"If Metro does not find a new source of revenue, Evans warned, the agency could end up needing to request as much as $75 million to $100 million per jurisdiction so that the system can continue to function — a heavy burden for lawmakers who already believe they are spending far too much for substandard service."

She reports the WMATA chairman's panhandling "came at the end of a board meeting where independent consultants outlined a laundry list of Metro’s problems and recommendations for improvement: retooling workers’ compensation and pensions, increasing revenue from parking, finding a way to perform rail-car and bus maintenance more cheaply, and identifying a more efficient model to provide paratransit services."

She describes some of those problems this way:

"One of the board’s biggest concerns: Metro’s full-time staff has increased by an average of 5 percent a year since 2011 — a particular consideration given the subway’s steady slide in ridership in recent years.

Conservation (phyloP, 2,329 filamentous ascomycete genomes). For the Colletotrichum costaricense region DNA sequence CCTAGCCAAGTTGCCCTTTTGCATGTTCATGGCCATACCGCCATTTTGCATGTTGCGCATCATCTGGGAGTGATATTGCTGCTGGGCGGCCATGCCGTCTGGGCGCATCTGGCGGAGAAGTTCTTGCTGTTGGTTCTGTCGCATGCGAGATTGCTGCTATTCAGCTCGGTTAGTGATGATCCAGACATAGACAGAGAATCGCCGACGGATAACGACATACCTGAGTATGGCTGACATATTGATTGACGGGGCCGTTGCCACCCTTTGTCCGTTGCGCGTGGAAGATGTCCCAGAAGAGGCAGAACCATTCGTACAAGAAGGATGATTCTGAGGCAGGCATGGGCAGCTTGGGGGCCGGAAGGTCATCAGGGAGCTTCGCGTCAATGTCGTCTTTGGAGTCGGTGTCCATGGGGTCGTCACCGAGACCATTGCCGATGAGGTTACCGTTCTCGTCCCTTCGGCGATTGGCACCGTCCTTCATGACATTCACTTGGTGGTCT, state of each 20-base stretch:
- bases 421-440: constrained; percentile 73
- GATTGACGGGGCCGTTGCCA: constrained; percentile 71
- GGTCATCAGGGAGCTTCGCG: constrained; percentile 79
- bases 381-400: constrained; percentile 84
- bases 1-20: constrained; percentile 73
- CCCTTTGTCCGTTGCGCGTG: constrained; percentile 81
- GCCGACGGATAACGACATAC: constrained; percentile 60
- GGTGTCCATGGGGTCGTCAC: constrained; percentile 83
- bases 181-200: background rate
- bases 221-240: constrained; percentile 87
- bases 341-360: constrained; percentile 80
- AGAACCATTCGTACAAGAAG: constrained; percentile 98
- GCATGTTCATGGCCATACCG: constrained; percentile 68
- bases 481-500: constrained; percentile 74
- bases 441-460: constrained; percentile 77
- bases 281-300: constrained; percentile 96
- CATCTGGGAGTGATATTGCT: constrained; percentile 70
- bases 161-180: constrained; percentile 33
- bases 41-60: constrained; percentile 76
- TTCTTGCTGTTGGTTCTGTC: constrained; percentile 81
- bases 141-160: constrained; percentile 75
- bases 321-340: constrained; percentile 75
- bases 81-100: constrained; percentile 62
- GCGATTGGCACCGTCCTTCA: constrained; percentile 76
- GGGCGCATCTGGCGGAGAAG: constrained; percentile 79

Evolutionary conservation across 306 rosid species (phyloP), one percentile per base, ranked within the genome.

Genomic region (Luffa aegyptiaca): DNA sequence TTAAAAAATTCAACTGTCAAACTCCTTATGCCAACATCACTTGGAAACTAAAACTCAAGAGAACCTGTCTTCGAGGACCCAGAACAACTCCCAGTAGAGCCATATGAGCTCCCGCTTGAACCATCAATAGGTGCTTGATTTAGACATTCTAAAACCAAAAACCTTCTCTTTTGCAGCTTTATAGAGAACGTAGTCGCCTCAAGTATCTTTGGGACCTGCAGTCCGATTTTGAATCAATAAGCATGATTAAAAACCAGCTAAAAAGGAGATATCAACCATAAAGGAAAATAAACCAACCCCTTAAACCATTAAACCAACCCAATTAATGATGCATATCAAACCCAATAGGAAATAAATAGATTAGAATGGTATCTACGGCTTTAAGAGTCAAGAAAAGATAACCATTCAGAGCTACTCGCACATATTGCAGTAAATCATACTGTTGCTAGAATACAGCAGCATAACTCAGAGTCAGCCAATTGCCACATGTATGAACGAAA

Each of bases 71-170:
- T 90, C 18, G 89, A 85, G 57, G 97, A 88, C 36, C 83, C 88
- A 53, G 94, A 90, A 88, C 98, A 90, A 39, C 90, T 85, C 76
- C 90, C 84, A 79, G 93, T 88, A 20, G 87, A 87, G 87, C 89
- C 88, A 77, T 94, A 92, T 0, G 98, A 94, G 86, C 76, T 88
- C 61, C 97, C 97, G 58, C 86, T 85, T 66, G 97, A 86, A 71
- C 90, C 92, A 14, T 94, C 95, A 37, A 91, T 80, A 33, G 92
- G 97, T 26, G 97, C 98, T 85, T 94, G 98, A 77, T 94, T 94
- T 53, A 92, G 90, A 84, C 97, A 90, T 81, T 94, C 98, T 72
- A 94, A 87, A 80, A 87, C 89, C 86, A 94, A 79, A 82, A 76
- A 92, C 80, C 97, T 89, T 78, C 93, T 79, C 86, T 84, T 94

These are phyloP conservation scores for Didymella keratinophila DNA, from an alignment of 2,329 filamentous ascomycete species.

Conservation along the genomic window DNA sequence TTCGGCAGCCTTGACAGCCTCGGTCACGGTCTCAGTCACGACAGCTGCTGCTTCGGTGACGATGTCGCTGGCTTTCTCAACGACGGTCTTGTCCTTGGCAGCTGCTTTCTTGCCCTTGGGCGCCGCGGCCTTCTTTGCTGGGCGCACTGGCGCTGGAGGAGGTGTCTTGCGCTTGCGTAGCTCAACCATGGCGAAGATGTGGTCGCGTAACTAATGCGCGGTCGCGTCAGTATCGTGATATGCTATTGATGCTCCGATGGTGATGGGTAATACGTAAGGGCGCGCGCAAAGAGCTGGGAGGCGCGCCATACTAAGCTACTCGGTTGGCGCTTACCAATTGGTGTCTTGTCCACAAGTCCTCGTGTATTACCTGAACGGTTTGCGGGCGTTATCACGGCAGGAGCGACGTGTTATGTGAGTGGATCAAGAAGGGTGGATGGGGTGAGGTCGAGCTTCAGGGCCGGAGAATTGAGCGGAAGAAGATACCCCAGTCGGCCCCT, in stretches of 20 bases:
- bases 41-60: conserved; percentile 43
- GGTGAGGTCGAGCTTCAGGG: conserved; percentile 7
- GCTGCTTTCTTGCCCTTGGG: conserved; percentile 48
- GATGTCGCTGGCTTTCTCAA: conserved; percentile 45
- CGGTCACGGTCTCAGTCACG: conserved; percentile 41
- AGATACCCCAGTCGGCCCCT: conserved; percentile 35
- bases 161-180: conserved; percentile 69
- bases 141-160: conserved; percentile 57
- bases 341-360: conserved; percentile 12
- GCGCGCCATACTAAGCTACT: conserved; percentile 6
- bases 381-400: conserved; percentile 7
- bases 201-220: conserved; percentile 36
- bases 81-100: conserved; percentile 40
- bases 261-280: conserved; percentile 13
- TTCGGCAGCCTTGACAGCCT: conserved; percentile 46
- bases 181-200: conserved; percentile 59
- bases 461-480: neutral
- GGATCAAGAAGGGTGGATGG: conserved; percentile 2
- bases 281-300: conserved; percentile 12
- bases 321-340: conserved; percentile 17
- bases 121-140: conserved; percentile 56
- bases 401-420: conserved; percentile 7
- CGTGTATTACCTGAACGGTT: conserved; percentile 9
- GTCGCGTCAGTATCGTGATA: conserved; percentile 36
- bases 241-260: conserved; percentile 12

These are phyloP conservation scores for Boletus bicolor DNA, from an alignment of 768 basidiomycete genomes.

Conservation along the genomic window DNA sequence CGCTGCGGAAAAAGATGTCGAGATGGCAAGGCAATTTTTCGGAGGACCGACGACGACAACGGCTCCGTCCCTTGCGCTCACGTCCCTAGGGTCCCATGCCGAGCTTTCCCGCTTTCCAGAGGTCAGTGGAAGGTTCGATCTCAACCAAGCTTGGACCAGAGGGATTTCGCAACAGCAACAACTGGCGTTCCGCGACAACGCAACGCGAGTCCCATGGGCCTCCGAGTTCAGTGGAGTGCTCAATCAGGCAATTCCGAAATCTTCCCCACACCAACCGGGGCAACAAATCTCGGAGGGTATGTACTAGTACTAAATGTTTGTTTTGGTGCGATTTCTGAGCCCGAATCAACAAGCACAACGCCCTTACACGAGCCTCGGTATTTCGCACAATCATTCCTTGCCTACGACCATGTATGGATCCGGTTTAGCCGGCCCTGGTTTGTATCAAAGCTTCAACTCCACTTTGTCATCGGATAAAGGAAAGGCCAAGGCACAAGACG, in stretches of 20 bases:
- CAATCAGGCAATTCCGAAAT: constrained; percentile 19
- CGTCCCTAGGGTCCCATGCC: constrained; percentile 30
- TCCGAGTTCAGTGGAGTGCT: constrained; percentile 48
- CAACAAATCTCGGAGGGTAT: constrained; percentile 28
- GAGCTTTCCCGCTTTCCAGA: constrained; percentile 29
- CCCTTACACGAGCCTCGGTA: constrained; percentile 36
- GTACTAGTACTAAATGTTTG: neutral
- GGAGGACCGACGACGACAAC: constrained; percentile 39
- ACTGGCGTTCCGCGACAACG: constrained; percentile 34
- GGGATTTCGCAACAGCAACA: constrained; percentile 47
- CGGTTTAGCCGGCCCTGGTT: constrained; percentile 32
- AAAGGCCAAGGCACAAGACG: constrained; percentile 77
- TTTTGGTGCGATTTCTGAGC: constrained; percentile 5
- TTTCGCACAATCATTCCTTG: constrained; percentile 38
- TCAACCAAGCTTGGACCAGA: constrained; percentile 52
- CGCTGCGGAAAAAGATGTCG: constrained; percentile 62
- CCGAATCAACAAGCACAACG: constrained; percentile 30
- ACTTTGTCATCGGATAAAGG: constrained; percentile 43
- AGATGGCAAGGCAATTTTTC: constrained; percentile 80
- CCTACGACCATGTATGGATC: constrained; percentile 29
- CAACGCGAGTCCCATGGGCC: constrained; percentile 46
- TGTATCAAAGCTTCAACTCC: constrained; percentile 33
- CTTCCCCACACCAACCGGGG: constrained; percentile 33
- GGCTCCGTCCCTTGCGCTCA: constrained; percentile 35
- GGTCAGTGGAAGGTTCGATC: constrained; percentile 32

"Buoyed by dozens of graphs and charts depicting Metro’s financial woes, consultant Tyler Duvall of McKinsey & Company indicated that Metro was paying significantly more for expenses than comparable transit agencies.

"If fringe benefits had grown at the same rate as they did at the New York City Transit Authority between 2011 and 2015, Metro would have saved $25 million, according to the McKinsey report."

To fully understand WMATA's problems, Ms. Powers article is worth reading in its entirety since the problems described above are just a few of the problems described.